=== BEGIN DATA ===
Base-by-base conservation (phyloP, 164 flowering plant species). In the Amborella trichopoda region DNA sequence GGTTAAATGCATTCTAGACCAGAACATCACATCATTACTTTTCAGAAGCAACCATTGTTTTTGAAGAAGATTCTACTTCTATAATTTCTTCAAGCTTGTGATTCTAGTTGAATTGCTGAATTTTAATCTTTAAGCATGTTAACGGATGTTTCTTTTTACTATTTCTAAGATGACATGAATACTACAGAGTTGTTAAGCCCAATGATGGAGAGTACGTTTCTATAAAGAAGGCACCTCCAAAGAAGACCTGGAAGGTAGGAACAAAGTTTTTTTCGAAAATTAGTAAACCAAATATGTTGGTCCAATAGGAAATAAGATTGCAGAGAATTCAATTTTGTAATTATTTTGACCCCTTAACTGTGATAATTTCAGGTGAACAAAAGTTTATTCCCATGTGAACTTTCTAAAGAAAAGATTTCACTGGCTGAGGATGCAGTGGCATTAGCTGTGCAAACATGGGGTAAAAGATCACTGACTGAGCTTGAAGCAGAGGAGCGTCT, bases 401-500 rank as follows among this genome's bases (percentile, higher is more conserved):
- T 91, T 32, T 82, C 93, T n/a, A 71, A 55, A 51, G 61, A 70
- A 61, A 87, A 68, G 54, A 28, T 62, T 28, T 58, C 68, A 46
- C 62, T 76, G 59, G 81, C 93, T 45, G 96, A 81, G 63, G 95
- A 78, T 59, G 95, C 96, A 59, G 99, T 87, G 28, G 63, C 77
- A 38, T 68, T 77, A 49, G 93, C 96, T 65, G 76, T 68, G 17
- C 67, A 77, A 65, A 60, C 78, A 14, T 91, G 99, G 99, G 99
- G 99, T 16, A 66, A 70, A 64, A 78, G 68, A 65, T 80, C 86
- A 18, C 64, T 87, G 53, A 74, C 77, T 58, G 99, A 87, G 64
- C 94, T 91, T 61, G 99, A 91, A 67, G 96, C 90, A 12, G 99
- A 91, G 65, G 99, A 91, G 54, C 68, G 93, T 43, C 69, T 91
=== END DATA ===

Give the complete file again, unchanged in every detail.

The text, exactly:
Base-by-base conservation (phyloP, 164 flowering plant species). In the Amborella trichopoda region DNA sequence GGTTAAATGCATTCTAGACCAGAACATCACATCATTACTTTTCAGAAGCAACCATTGTTTTTGAAGAAGATTCTACTTCTATAATTTCTTCAAGCTTGTGATTCTAGTTGAATTGCTGAATTTTAATCTTTAAGCATGTTAACGGATGTTTCTTTTTACTATTTCTAAGATGACATGAATACTACAGAGTTGTTAAGCCCAATGATGGAGAGTACGTTTCTATAAAGAAGGCACCTCCAAAGAAGACCTGGAAGGTAGGAACAAAGTTTTTTTCGAAAATTAGTAAACCAAATATGTTGGTCCAATAGGAAATAAGATTGCAGAGAATTCAATTTTGTAATTATTTTGACCCCTTAACTGTGATAATTTCAGGTGAACAAAAGTTTATTCCCATGTGAACTTTCTAAAGAAAAGATTTCACTGGCTGAGGATGCAGTGGCATTAGCTGTGCAAACATGGGGTAAAAGATCACTGACTGAGCTTGAAGCAGAGGAGCGTCT, bases 401-500 rank as follows among this genome's bases (percentile, higher is more conserved):
- T 91, T 32, T 82, C 93, T n/a, A 71, A 55, A 51, G 61, A 70
- A 61, A 87, A 68, G 54, A 28, T 62, T 28, T 58, C 68, A 46
- C 62, T 76, G 59, G 81, C 93, T 45, G 96, A 81, G 63, G 95
- A 78, T 59, G 95, C 96, A 59, G 99, T 87, G 28, G 63, C 77
- A 38, T 68, T 77, A 49, G 93, C 96, T 65, G 76, T 68, G 17
- C 67, A 77, A 65, A 60, C 78, A 14, T 91, G 99, G 99, G 99
- G 99, T 16, A 66, A 70, A 64, A 78, G 68, A 65, T 80, C 86
- A 18, C 64, T 87, G 53, A 74, C 77, T 58, G 99, A 87, G 64
- C 94, T 91, T 61, G 99, A 91, A 67, G 96, C 90, A 12, G 99
- A 91, G 65, G 99, A 91, G 54, C 68, G 93, T 43, C 69, T 91